The peritoneal cavity is the potential space in the abdomen between the parietal and visceral cavities where some vital organs are contained. This cavity is enclosed by layers of peritoneum.
The peritoneal cavity has two parts- the greater sac and the lesser sac. The greater sac has two compartments- the supracolic compartment where the liver, gall bladder, and stomach are contained and the infracolic compartment where the intestines are. The lesser sac also known as omental bursa is behind the stomach.
The organs covered by the peritoneum have supporting mesentery while the organs which are only partially covered by the peritoneum without the supporting mesentery are called extraperitoneal organs and includes the pancreas, kidneys, uterus, duodenum, bladder and the colons.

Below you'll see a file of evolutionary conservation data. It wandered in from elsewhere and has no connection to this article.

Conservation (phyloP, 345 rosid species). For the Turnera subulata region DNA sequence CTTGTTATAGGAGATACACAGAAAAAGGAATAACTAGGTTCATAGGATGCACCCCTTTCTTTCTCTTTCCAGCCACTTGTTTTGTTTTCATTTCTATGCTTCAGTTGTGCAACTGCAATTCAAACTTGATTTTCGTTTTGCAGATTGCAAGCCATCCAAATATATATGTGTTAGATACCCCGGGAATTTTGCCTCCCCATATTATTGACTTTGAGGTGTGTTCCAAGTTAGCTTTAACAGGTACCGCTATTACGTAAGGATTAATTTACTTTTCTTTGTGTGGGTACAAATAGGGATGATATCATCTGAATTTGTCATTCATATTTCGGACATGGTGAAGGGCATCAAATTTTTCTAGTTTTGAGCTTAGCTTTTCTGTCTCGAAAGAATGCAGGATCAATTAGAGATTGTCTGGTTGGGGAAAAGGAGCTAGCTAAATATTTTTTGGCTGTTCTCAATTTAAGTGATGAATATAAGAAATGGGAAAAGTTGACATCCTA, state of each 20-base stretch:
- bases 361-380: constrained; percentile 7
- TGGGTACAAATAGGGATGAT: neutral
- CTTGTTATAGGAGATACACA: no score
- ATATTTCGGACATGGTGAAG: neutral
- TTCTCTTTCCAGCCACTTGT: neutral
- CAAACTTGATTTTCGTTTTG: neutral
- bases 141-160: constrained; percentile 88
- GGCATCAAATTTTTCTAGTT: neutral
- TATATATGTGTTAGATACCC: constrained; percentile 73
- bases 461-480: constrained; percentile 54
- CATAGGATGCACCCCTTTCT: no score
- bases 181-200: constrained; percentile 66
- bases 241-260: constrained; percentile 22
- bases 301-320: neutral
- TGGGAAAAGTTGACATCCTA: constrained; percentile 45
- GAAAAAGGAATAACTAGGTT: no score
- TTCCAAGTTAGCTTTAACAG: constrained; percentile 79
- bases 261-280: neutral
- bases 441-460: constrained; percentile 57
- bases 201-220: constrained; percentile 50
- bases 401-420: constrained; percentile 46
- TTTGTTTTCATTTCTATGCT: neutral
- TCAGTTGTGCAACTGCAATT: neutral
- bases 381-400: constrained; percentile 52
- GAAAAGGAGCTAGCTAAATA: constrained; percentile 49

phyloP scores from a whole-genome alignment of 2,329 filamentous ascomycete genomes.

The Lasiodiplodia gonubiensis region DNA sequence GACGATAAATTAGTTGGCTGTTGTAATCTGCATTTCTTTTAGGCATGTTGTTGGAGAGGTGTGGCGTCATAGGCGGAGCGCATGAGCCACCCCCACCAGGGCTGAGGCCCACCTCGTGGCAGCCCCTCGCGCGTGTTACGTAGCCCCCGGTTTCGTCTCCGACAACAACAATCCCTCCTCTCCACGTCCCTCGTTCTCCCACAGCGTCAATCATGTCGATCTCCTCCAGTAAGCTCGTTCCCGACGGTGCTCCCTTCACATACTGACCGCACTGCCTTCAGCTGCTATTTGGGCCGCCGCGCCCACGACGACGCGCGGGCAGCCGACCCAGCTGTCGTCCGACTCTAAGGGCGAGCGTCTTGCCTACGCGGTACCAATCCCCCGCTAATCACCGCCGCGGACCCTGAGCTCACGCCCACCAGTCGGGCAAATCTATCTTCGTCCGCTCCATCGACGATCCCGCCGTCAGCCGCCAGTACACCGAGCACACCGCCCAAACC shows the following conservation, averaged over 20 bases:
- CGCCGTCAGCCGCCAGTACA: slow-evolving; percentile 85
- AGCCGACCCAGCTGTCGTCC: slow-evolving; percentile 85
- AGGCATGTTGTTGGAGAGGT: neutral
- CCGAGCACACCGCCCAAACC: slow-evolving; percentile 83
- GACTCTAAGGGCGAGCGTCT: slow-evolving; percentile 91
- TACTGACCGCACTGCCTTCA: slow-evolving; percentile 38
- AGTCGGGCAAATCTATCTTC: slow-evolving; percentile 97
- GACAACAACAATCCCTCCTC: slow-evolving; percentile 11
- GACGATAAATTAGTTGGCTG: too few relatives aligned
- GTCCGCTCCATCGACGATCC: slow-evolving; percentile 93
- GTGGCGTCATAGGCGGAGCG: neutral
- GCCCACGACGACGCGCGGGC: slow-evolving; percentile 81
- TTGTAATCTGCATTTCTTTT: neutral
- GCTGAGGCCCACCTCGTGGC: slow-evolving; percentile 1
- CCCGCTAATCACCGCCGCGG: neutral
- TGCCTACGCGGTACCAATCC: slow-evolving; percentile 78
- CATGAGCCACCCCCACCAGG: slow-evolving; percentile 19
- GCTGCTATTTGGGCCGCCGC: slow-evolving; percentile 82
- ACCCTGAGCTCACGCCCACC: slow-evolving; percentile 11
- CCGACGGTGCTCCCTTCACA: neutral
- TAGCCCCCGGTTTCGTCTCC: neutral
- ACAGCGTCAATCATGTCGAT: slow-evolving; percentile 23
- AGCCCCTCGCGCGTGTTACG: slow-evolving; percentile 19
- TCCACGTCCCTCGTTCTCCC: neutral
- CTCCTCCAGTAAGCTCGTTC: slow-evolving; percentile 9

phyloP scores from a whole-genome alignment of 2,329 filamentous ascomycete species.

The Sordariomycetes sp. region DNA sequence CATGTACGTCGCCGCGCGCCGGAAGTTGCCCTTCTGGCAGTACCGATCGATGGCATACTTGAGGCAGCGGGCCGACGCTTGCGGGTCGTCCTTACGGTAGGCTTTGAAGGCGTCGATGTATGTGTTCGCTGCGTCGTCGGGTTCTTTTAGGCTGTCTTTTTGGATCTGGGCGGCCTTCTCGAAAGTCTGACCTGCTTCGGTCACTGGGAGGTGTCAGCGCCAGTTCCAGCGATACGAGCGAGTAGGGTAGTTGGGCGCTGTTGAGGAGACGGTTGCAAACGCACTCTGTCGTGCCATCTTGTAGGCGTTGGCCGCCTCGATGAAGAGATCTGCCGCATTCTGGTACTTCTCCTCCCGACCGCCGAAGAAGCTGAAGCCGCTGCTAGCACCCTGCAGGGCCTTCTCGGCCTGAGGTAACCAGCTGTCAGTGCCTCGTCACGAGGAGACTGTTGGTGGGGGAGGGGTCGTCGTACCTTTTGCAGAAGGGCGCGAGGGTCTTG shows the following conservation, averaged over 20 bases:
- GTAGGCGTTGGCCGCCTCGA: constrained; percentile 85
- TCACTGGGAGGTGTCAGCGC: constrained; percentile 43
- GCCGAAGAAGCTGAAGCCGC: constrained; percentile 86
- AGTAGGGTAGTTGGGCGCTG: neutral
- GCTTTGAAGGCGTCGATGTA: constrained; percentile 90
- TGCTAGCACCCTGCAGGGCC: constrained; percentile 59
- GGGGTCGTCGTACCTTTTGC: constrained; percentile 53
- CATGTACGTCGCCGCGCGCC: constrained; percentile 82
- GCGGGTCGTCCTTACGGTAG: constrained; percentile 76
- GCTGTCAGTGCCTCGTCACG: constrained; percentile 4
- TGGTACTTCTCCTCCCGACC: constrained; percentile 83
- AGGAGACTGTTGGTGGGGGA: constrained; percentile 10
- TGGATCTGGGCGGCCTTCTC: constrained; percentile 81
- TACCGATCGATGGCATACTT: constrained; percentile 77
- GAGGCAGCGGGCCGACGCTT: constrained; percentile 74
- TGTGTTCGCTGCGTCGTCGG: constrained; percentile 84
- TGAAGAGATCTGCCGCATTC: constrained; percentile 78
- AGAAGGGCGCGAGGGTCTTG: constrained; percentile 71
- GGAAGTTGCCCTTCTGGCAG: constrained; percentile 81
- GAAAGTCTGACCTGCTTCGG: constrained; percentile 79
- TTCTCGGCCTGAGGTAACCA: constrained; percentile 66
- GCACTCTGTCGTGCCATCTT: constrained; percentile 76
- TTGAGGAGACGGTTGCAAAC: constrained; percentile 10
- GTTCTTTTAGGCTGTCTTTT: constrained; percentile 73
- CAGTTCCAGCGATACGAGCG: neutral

Among males, the peritoneal cavity is closed while in women, the reproductive organs like the uterine tubes and oviducts open laterally to the peritoneal cavity making them more susceptible to infections.
The peritoneal cavity secretes about fifty milliliters of yellow peritoneal fluid a day composed of white blood cells, antibodies and biochemicals. This fluid acts as lubricant so the vital organs will not rub on each other and has anti-inflammatory properties. If this fluid increases or accumulates the excess fluid is called ascitic fluid. This condition known as ascites can lead to complications like liver disease. Among the signs of ascites are shortness of breath, increase in abdominal girth, and extreme fatigue. There is also peritoneal cancer or peritoneal mesothelioma, which is a rare kind of cancer that exhibits vague symptoms and is usually asymptomatic until it is very serious. The secret really is to pay attention to one’s health and to have regular check ups.